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New England sees rise in new COVID strain, as cases and hospitalizations continue to fall

Exeter_masksignFeb132022_tuohy.jpg
Dan Tuohy / NHPR
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A sign at the Hannaford supermarket in Exeter, February, 2022.

A more contagious COVID-19 variant is on the rise New England, but experts still don’t know whether that’s bad news.

When scientists talked about the Omicron variant this winter, they were most likely referring to the subvariant called BA.1, which was responsible for record-breaking case numbers and hospitalizations. Now, another Omicron subvariant, BA.2, is becoming more common.

Dr. Michael Calderwood, an infectious disease expert from Dartmouth-Hitchcock, said BA.2 is about 30% more transmissible than the original Omicron variant. However, he said the subvariant is worse at overwhelming immune responses, making it more likely that humans will be able to fight it off.

BA.2, which was dubbed the “stealth variant” in its infancy, is quickly becoming the dominant COVID strain in the northeast.

In New England, BA.2 now makes up more than half of all COVID-19 cases, according to the Centers for Disease Control and Prevention. State epidemiologist Ben Chan said fewer than 10% of infections in New Hampshire are currently due to the BA.2, according to CDC data and genetic sequencing at the NH Public Health Laboratories.

It’s unclear whether this rise in BA.2 will cause another COVID-19 wave as recent infection rates have been extremely low.

In the United States and New Hampshire, the overall number of reported infections and hospitalizations have declined despite an increasing proportion of BA.2 infections, Chan said.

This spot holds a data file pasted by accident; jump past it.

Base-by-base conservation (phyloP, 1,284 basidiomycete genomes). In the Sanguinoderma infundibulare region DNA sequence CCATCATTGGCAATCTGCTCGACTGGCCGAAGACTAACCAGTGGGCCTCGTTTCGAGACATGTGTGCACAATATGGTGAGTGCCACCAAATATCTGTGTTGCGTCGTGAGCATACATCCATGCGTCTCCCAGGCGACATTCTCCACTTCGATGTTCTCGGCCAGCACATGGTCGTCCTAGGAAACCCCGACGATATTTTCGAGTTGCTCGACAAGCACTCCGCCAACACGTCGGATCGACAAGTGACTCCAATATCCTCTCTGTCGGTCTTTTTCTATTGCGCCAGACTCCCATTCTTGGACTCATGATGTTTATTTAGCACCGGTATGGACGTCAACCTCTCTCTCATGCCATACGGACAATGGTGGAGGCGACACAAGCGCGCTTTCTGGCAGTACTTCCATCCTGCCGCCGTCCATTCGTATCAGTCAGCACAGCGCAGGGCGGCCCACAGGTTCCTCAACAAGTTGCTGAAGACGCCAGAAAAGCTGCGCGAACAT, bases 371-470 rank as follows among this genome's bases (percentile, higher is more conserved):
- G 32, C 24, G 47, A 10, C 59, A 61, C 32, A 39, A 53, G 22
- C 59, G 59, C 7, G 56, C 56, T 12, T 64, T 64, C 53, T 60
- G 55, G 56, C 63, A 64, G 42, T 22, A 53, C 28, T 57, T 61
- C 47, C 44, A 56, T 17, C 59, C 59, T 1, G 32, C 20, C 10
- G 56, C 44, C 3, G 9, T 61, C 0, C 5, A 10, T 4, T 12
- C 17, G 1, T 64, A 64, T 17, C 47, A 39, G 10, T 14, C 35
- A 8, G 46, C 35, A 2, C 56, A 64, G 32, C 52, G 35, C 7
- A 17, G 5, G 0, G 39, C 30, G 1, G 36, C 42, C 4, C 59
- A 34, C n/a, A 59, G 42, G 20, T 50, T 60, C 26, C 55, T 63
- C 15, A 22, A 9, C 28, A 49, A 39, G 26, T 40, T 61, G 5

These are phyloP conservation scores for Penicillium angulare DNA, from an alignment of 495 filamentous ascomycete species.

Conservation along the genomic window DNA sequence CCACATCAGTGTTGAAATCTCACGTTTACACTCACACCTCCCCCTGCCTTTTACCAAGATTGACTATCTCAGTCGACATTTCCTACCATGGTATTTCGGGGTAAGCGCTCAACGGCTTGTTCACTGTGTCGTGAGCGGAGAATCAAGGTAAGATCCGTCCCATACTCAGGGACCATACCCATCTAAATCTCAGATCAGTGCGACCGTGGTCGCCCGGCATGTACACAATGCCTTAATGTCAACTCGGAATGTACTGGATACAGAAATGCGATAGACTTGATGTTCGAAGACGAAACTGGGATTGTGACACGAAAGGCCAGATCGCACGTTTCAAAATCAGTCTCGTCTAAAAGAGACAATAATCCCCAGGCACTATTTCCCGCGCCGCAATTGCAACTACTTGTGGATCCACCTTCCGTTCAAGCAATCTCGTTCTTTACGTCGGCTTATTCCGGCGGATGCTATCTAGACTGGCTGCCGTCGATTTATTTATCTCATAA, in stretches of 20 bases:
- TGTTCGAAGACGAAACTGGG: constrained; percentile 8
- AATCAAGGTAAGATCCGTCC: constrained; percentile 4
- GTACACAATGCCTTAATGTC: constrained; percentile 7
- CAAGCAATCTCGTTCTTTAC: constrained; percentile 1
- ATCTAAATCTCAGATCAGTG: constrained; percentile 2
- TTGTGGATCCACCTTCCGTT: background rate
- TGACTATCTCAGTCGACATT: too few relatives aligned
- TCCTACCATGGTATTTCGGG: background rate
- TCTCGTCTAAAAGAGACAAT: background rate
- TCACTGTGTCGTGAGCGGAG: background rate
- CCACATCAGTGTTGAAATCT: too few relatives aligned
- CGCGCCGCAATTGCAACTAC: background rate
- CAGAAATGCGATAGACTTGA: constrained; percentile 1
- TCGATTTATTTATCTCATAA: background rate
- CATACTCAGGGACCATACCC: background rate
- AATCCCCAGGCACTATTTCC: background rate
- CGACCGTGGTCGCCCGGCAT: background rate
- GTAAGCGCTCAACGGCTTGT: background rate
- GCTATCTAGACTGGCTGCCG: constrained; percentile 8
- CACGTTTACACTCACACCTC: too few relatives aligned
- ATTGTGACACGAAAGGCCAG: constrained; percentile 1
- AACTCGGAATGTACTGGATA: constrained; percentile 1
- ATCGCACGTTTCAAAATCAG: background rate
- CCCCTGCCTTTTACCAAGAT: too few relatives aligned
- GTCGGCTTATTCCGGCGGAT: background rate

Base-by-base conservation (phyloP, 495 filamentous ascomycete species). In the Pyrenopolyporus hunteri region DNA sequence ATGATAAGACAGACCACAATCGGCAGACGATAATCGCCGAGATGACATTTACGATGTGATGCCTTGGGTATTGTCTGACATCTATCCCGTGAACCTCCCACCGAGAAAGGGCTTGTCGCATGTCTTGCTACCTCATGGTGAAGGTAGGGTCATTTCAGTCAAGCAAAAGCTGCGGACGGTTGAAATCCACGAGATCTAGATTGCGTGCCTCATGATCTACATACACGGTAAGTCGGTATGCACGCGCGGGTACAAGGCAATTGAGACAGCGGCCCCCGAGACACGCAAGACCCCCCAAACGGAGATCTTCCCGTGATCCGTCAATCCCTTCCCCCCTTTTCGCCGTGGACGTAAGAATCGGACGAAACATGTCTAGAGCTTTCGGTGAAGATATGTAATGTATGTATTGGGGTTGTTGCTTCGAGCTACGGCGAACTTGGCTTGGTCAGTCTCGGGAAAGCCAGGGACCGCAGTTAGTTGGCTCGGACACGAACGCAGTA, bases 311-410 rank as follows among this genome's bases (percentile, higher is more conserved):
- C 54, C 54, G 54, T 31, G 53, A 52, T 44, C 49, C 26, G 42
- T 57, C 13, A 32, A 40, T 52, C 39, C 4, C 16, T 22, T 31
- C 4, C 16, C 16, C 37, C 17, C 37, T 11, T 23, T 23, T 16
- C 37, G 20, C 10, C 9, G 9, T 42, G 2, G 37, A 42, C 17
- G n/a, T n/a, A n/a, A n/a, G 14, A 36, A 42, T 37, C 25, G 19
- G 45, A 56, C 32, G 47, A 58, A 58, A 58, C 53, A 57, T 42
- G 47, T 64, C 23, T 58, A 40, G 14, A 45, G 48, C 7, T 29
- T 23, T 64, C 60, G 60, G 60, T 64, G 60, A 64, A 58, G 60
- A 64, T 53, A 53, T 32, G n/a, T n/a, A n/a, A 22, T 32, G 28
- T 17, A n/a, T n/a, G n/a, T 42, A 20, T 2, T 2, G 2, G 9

According to the CDC’s community-level metrics, all counties in NH are currently experiencing a “low” level of COVID-19.

“The issue with hospitalizations is a little bit more puzzling because although the hospitalizations are going up, it is very clear that their use of ICU beds has not increased,” said Dr. Anthony Fauci last week. “Are the numbers of hospitalizations a real reflection of COVID case, or is there a difficulty deciphering between people coming into the hospital with COVID or because of COVID?”

Calderwood said the rise in cases in Europe is likely due to more people gathering indoors without masks, and waning immunity from vaccination, particularly among those who have not received a booster shot. He said data from Europe shows that boosters are good at preventing severe illness from BA.2.

News of the BA.2’s rise makes New Hampshire’s record-low hospitalization rate bittersweet.

At Concord Hospital, the COVID-19 situation is better than it has been since before the first winter surge in 2020. Just one COVID patient was reported in the hospital late last week, and just one in the Franklin and Laconia hospitals owned by the health system.

With the exception of one week in late February of this year, when all three hospitals reported zero COVID patients, the totals are lower than at any in the past 18 months, said Concord Hospital spokesperson Matthew Johnson.

As hospitalizations and cases have declined in the state, the N.H Health Department has begun dismantling testing and vaccination sites.

All of the state-managed COVID-19 vaccination sites will permanently close by the end of the month. Four of the seven mobile vaccination teams will demobilize on the same day.

State-managed testing sites already permanently closed earlier this month in response to low community transmission and low demand for tests.

Even as dominant variants begin to shift, public health officials’ advice remains the same: get vaccinated. Chan said everyone older than five should make sure they are up to date with the recommended COVID-19 vaccines.

These articles are being shared by partners in The Granite State News Collaborative. For more information visit collaborativenh.org.

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